Context and content are critical when evaluating use of digital devices

Lumping together different kinds of screen time is a mistake, experts say. There are no studies that analyze the interactions between school and out-of-school screen time, but studies have shown that time spent on educational content can be beneficial even when non-educational content on the same platform has negative effects.

“Research suggests that what kids actually do with that screen time and the context of that use is a better predictor of outcomes, both positive and negative” than total hours on a device, said Michael Robb, the senior research director at Common Sense Media. “Completing an assignment on Google Docs is not the same thing as watching TikTok videos, is not the same thing as playing video games, is not the same thing as FaceTime chat. All these things are very different; they serve different needs.”

Experts stressed the need for schools to teach students healthy technology behaviors as explicitly as they teach in-person classroom behaviors and social norms. That means helping students to become mindful about:

  • physical effects: Identifying when and how technology use may change a student’s sleep, eating, or exercise routines. For example, students may learn how to schedule screen time or change color settings to improve sleep.
  • mental effects: Identifying when technology use is causing cognitive stress or emotional distress. For example, students can learn how to limit their use of social media sites that spark negative body images of themselves, or they can take breaks from screen time when they have difficulty focusing.
  • social effects: Identifying how to be a “good digital citizen,” including protecting your own and others’ privacy and being in civil rather than bullying ways on digital platforms. This also means teaching students how to balance in-person and online socializing.

Teaching students to choose higher-quality digital content can also improve behavior. For example, University of Washington researchers found that preschoolers’ behavior problems fell when their parents substituted educational and positive social content for more violent content, even without reducing the children’s total screen time.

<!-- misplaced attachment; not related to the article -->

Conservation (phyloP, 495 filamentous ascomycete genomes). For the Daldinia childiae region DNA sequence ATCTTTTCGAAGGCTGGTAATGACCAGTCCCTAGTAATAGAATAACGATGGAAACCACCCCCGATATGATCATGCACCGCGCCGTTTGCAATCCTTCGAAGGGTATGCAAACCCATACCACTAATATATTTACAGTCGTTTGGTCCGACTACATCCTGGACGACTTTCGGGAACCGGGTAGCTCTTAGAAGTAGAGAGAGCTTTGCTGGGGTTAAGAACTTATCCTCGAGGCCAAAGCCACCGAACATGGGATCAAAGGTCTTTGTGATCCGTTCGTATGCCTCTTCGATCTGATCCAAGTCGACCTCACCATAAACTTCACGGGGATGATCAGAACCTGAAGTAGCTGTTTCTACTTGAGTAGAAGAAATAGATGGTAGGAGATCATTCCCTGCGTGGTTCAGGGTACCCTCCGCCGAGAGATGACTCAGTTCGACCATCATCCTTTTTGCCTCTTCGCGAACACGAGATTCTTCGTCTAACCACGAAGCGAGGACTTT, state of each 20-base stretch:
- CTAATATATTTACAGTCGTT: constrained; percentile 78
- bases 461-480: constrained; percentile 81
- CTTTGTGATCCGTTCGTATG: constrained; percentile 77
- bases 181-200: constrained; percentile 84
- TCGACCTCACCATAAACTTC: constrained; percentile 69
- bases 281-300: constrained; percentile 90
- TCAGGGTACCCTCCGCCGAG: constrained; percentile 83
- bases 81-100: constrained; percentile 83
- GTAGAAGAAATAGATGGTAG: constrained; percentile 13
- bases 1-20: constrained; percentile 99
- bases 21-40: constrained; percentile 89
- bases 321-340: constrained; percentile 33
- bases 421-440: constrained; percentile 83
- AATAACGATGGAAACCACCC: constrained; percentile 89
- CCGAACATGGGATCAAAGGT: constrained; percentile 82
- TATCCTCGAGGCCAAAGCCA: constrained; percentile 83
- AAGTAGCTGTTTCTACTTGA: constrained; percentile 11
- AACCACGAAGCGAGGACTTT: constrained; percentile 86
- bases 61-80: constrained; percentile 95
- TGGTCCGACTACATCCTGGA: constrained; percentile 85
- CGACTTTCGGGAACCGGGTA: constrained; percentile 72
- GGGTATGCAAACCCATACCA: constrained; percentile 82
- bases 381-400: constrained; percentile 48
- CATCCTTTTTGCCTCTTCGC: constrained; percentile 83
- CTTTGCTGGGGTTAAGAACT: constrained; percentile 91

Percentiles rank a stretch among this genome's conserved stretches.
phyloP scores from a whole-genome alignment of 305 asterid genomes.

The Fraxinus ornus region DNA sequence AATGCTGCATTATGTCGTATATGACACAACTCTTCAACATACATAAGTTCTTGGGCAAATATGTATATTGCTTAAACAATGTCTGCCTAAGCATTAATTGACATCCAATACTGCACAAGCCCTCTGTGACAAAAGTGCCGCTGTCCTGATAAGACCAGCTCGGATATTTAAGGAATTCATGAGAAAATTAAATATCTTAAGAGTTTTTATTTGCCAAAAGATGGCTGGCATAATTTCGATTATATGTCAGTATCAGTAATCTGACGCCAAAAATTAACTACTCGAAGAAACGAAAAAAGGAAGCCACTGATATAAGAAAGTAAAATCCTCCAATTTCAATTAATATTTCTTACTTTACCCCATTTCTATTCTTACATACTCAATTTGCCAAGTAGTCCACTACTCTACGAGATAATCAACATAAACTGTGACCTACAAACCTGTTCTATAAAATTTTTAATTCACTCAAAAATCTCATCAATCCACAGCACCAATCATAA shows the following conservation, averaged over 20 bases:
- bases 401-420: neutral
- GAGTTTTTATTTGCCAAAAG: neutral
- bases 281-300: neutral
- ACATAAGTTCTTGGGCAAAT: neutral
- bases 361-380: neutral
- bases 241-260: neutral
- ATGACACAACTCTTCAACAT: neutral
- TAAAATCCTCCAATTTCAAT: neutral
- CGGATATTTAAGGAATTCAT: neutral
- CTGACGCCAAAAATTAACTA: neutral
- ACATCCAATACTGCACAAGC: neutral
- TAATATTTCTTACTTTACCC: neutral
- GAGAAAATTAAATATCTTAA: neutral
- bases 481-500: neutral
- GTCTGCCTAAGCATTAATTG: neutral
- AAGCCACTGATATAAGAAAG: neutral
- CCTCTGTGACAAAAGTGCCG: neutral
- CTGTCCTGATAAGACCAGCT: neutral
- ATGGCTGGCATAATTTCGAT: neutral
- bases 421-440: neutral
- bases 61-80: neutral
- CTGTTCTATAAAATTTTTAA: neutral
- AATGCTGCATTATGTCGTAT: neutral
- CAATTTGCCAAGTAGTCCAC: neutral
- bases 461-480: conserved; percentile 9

For example, when the Wichita, Kan., public schools district invested in tablets for all its students, it also trained teachers in a digital citizenship curriculum. That content includes lessons on creating balance in digital use, respecting others online, and thinking critically about the content consumed.

Garrison emphasized that schools and parents should work to give students opportunities to practice making healthy decisions about digital use and engaging in positive behavior, rather than setting up total bans on digital devices.

“For many reasons, the abstinence-only approach to media use is not always the best,” she said. “So many students … talk to me about how they’re really, really struggling, because they’ve never had to be the one who’s in charge of when the device is shut off at night.”

Kristen Craft, the former principal of Andover High School in Andover, Kan., and the 2021 Kansas Principal of the Year, agrees. Craft encourages more video game esports activities in her school to help rebuild engagement for students whose main social connections had been digital during the pandemic. Esports teams in schools provide structure and team connections for competitive video gaming which might otherwise be more solitary.

Craft said she is seeing students struggling to regulate their behavior “because they spent so much time not having structure and guidance. I would say that [student] behavior issues are better when they have [digital use] that’s purposeful like esports.”